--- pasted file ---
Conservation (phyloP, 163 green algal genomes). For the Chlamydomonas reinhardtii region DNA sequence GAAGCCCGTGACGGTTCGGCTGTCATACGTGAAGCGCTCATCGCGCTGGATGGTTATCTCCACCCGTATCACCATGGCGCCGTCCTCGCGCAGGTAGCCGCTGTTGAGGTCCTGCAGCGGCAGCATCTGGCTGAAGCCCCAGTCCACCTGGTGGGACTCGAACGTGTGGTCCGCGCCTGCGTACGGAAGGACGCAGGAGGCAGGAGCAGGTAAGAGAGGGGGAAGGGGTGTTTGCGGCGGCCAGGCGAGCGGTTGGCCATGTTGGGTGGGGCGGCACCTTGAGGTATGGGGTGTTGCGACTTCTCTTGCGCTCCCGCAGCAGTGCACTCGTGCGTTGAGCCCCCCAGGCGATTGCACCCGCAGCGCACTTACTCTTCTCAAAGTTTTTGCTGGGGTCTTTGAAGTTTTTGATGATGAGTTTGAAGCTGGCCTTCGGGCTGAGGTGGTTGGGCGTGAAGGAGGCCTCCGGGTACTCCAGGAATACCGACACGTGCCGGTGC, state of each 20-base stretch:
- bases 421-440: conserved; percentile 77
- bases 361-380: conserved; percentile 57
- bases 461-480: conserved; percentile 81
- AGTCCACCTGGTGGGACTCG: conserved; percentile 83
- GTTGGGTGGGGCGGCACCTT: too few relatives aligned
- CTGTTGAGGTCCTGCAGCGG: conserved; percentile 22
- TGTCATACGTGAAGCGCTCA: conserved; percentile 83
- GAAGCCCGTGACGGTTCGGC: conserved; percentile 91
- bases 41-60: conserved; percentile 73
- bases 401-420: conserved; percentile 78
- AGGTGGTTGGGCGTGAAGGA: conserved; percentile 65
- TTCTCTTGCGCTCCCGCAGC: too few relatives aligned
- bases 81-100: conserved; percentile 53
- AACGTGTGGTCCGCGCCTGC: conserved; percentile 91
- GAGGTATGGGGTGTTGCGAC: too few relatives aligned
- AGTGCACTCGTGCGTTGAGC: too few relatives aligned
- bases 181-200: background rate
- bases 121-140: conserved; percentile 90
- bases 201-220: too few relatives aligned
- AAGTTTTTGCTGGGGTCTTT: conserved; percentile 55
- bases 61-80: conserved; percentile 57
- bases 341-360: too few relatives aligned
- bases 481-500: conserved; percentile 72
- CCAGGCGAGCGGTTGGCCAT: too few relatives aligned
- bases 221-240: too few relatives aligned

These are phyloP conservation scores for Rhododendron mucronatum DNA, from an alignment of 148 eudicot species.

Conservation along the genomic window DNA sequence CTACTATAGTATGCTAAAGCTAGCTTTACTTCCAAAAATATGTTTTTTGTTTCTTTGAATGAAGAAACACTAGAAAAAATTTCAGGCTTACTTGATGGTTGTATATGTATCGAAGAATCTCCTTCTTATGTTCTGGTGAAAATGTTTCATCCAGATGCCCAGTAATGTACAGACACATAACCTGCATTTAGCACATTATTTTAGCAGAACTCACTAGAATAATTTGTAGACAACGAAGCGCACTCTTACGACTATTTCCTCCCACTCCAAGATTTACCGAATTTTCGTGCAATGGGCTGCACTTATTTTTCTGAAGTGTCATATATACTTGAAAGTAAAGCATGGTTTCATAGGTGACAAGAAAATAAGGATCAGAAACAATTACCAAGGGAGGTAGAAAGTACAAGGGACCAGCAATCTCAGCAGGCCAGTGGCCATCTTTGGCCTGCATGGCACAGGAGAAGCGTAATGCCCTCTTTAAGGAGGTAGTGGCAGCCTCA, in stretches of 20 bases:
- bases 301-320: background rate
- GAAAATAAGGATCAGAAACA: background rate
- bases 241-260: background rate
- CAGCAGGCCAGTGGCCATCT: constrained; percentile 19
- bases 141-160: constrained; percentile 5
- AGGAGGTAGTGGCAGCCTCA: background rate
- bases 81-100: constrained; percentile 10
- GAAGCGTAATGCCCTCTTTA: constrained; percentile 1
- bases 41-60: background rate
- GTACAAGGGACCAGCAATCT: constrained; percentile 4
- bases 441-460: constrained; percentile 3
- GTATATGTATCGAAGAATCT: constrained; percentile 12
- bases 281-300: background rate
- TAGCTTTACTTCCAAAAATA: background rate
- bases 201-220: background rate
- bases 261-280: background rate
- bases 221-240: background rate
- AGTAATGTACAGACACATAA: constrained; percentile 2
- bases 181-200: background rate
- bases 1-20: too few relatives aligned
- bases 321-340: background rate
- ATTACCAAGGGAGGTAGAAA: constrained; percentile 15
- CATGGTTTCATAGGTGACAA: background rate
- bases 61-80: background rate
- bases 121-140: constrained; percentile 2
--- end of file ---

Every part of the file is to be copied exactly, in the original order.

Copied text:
Conservation (phyloP, 163 green algal genomes). For the Chlamydomonas reinhardtii region DNA sequence GAAGCCCGTGACGGTTCGGCTGTCATACGTGAAGCGCTCATCGCGCTGGATGGTTATCTCCACCCGTATCACCATGGCGCCGTCCTCGCGCAGGTAGCCGCTGTTGAGGTCCTGCAGCGGCAGCATCTGGCTGAAGCCCCAGTCCACCTGGTGGGACTCGAACGTGTGGTCCGCGCCTGCGTACGGAAGGACGCAGGAGGCAGGAGCAGGTAAGAGAGGGGGAAGGGGTGTTTGCGGCGGCCAGGCGAGCGGTTGGCCATGTTGGGTGGGGCGGCACCTTGAGGTATGGGGTGTTGCGACTTCTCTTGCGCTCCCGCAGCAGTGCACTCGTGCGTTGAGCCCCCCAGGCGATTGCACCCGCAGCGCACTTACTCTTCTCAAAGTTTTTGCTGGGGTCTTTGAAGTTTTTGATGATGAGTTTGAAGCTGGCCTTCGGGCTGAGGTGGTTGGGCGTGAAGGAGGCCTCCGGGTACTCCAGGAATACCGACACGTGCCGGTGC, state of each 20-base stretch:
- bases 421-440: conserved; percentile 77
- bases 361-380: conserved; percentile 57
- bases 461-480: conserved; percentile 81
- AGTCCACCTGGTGGGACTCG: conserved; percentile 83
- GTTGGGTGGGGCGGCACCTT: too few relatives aligned
- CTGTTGAGGTCCTGCAGCGG: conserved; percentile 22
- TGTCATACGTGAAGCGCTCA: conserved; percentile 83
- GAAGCCCGTGACGGTTCGGC: conserved; percentile 91
- bases 41-60: conserved; percentile 73
- bases 401-420: conserved; percentile 78
- AGGTGGTTGGGCGTGAAGGA: conserved; percentile 65
- TTCTCTTGCGCTCCCGCAGC: too few relatives aligned
- bases 81-100: conserved; percentile 53
- AACGTGTGGTCCGCGCCTGC: conserved; percentile 91
- GAGGTATGGGGTGTTGCGAC: too few relatives aligned
- AGTGCACTCGTGCGTTGAGC: too few relatives aligned
- bases 181-200: background rate
- bases 121-140: conserved; percentile 90
- bases 201-220: too few relatives aligned
- AAGTTTTTGCTGGGGTCTTT: conserved; percentile 55
- bases 61-80: conserved; percentile 57
- bases 341-360: too few relatives aligned
- bases 481-500: conserved; percentile 72
- CCAGGCGAGCGGTTGGCCAT: too few relatives aligned
- bases 221-240: too few relatives aligned

These are phyloP conservation scores for Rhododendron mucronatum DNA, from an alignment of 148 eudicot species.

Conservation along the genomic window DNA sequence CTACTATAGTATGCTAAAGCTAGCTTTACTTCCAAAAATATGTTTTTTGTTTCTTTGAATGAAGAAACACTAGAAAAAATTTCAGGCTTACTTGATGGTTGTATATGTATCGAAGAATCTCCTTCTTATGTTCTGGTGAAAATGTTTCATCCAGATGCCCAGTAATGTACAGACACATAACCTGCATTTAGCACATTATTTTAGCAGAACTCACTAGAATAATTTGTAGACAACGAAGCGCACTCTTACGACTATTTCCTCCCACTCCAAGATTTACCGAATTTTCGTGCAATGGGCTGCACTTATTTTTCTGAAGTGTCATATATACTTGAAAGTAAAGCATGGTTTCATAGGTGACAAGAAAATAAGGATCAGAAACAATTACCAAGGGAGGTAGAAAGTACAAGGGACCAGCAATCTCAGCAGGCCAGTGGCCATCTTTGGCCTGCATGGCACAGGAGAAGCGTAATGCCCTCTTTAAGGAGGTAGTGGCAGCCTCA, in stretches of 20 bases:
- bases 301-320: background rate
- GAAAATAAGGATCAGAAACA: background rate
- bases 241-260: background rate
- CAGCAGGCCAGTGGCCATCT: constrained; percentile 19
- bases 141-160: constrained; percentile 5
- AGGAGGTAGTGGCAGCCTCA: background rate
- bases 81-100: constrained; percentile 10
- GAAGCGTAATGCCCTCTTTA: constrained; percentile 1
- bases 41-60: background rate
- GTACAAGGGACCAGCAATCT: constrained; percentile 4
- bases 441-460: constrained; percentile 3
- GTATATGTATCGAAGAATCT: constrained; percentile 12
- bases 281-300: background rate
- TAGCTTTACTTCCAAAAATA: background rate
- bases 201-220: background rate
- bases 261-280: background rate
- bases 221-240: background rate
- AGTAATGTACAGACACATAA: constrained; percentile 2
- bases 181-200: background rate
- bases 1-20: too few relatives aligned
- bases 321-340: background rate
- ATTACCAAGGGAGGTAGAAA: constrained; percentile 15
- CATGGTTTCATAGGTGACAA: background rate
- bases 61-80: background rate
- bases 121-140: constrained; percentile 2